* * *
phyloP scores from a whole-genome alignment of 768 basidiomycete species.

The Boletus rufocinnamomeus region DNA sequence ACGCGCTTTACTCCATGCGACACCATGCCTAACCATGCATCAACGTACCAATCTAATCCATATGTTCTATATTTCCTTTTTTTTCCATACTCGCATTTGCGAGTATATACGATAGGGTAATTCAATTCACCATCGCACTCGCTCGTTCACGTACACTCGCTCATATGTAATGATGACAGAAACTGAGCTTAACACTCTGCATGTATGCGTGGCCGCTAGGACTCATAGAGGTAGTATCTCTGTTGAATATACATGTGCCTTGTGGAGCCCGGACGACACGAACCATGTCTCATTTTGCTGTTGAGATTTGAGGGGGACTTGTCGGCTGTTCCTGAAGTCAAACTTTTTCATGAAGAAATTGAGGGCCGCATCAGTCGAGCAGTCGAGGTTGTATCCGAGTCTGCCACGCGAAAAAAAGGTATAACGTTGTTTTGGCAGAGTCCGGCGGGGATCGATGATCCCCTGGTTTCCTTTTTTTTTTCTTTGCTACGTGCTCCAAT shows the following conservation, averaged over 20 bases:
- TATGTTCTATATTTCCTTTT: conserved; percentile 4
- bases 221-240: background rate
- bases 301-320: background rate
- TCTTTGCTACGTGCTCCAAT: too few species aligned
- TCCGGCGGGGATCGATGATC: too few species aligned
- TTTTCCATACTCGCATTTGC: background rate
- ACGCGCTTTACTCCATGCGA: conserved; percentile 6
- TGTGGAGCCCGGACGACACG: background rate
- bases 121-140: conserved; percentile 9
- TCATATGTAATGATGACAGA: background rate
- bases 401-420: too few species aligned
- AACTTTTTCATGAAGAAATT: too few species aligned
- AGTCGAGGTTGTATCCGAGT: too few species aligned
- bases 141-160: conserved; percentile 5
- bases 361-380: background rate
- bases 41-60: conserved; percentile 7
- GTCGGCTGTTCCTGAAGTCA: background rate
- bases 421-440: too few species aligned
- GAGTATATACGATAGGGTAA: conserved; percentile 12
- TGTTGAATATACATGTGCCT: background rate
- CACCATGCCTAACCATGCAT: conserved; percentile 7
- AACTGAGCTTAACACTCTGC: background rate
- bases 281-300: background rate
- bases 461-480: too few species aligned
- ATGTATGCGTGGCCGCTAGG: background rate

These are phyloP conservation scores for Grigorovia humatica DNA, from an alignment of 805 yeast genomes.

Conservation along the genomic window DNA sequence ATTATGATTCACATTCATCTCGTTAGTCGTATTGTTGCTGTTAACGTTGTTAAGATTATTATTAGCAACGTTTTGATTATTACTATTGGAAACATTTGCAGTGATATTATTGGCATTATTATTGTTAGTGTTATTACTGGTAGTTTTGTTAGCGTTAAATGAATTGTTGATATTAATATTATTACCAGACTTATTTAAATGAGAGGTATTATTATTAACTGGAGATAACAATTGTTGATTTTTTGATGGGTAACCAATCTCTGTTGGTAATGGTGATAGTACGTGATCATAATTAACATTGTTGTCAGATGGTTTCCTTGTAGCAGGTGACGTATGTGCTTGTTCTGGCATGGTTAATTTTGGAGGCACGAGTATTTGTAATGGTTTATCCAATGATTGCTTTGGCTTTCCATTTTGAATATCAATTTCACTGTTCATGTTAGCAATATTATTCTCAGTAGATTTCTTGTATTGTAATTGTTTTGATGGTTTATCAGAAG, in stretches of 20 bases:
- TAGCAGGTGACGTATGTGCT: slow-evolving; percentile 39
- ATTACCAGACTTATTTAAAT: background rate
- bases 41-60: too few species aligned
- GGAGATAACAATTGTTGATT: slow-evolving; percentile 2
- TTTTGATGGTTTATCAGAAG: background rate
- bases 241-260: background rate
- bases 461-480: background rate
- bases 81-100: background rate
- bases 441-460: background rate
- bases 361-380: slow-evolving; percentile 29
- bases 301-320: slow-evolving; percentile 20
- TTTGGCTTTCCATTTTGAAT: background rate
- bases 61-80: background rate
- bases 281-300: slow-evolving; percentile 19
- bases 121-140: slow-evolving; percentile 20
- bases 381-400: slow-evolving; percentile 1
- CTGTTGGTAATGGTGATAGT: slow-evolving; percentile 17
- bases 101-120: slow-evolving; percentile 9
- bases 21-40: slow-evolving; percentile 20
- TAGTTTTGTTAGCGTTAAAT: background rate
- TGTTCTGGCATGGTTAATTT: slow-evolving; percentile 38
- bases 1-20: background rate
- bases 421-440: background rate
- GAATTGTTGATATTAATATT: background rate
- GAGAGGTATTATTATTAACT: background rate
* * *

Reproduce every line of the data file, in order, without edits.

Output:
phyloP scores from a whole-genome alignment of 768 basidiomycete species.

The Boletus rufocinnamomeus region DNA sequence ACGCGCTTTACTCCATGCGACACCATGCCTAACCATGCATCAACGTACCAATCTAATCCATATGTTCTATATTTCCTTTTTTTTCCATACTCGCATTTGCGAGTATATACGATAGGGTAATTCAATTCACCATCGCACTCGCTCGTTCACGTACACTCGCTCATATGTAATGATGACAGAAACTGAGCTTAACACTCTGCATGTATGCGTGGCCGCTAGGACTCATAGAGGTAGTATCTCTGTTGAATATACATGTGCCTTGTGGAGCCCGGACGACACGAACCATGTCTCATTTTGCTGTTGAGATTTGAGGGGGACTTGTCGGCTGTTCCTGAAGTCAAACTTTTTCATGAAGAAATTGAGGGCCGCATCAGTCGAGCAGTCGAGGTTGTATCCGAGTCTGCCACGCGAAAAAAAGGTATAACGTTGTTTTGGCAGAGTCCGGCGGGGATCGATGATCCCCTGGTTTCCTTTTTTTTTTCTTTGCTACGTGCTCCAAT shows the following conservation, averaged over 20 bases:
- TATGTTCTATATTTCCTTTT: conserved; percentile 4
- bases 221-240: background rate
- bases 301-320: background rate
- TCTTTGCTACGTGCTCCAAT: too few species aligned
- TCCGGCGGGGATCGATGATC: too few species aligned
- TTTTCCATACTCGCATTTGC: background rate
- ACGCGCTTTACTCCATGCGA: conserved; percentile 6
- TGTGGAGCCCGGACGACACG: background rate
- bases 121-140: conserved; percentile 9
- TCATATGTAATGATGACAGA: background rate
- bases 401-420: too few species aligned
- AACTTTTTCATGAAGAAATT: too few species aligned
- AGTCGAGGTTGTATCCGAGT: too few species aligned
- bases 141-160: conserved; percentile 5
- bases 361-380: background rate
- bases 41-60: conserved; percentile 7
- GTCGGCTGTTCCTGAAGTCA: background rate
- bases 421-440: too few species aligned
- GAGTATATACGATAGGGTAA: conserved; percentile 12
- TGTTGAATATACATGTGCCT: background rate
- CACCATGCCTAACCATGCAT: conserved; percentile 7
- AACTGAGCTTAACACTCTGC: background rate
- bases 281-300: background rate
- bases 461-480: too few species aligned
- ATGTATGCGTGGCCGCTAGG: background rate

These are phyloP conservation scores for Grigorovia humatica DNA, from an alignment of 805 yeast genomes.

Conservation along the genomic window DNA sequence ATTATGATTCACATTCATCTCGTTAGTCGTATTGTTGCTGTTAACGTTGTTAAGATTATTATTAGCAACGTTTTGATTATTACTATTGGAAACATTTGCAGTGATATTATTGGCATTATTATTGTTAGTGTTATTACTGGTAGTTTTGTTAGCGTTAAATGAATTGTTGATATTAATATTATTACCAGACTTATTTAAATGAGAGGTATTATTATTAACTGGAGATAACAATTGTTGATTTTTTGATGGGTAACCAATCTCTGTTGGTAATGGTGATAGTACGTGATCATAATTAACATTGTTGTCAGATGGTTTCCTTGTAGCAGGTGACGTATGTGCTTGTTCTGGCATGGTTAATTTTGGAGGCACGAGTATTTGTAATGGTTTATCCAATGATTGCTTTGGCTTTCCATTTTGAATATCAATTTCACTGTTCATGTTAGCAATATTATTCTCAGTAGATTTCTTGTATTGTAATTGTTTTGATGGTTTATCAGAAG, in stretches of 20 bases:
- TAGCAGGTGACGTATGTGCT: slow-evolving; percentile 39
- ATTACCAGACTTATTTAAAT: background rate
- bases 41-60: too few species aligned
- GGAGATAACAATTGTTGATT: slow-evolving; percentile 2
- TTTTGATGGTTTATCAGAAG: background rate
- bases 241-260: background rate
- bases 461-480: background rate
- bases 81-100: background rate
- bases 441-460: background rate
- bases 361-380: slow-evolving; percentile 29
- bases 301-320: slow-evolving; percentile 20
- TTTGGCTTTCCATTTTGAAT: background rate
- bases 61-80: background rate
- bases 281-300: slow-evolving; percentile 19
- bases 121-140: slow-evolving; percentile 20
- bases 381-400: slow-evolving; percentile 1
- CTGTTGGTAATGGTGATAGT: slow-evolving; percentile 17
- bases 101-120: slow-evolving; percentile 9
- bases 21-40: slow-evolving; percentile 20
- TAGTTTTGTTAGCGTTAAAT: background rate
- TGTTCTGGCATGGTTAATTT: slow-evolving; percentile 38
- bases 1-20: background rate
- bases 421-440: background rate
- GAATTGTTGATATTAATATT: background rate
- GAGAGGTATTATTATTAACT: background rate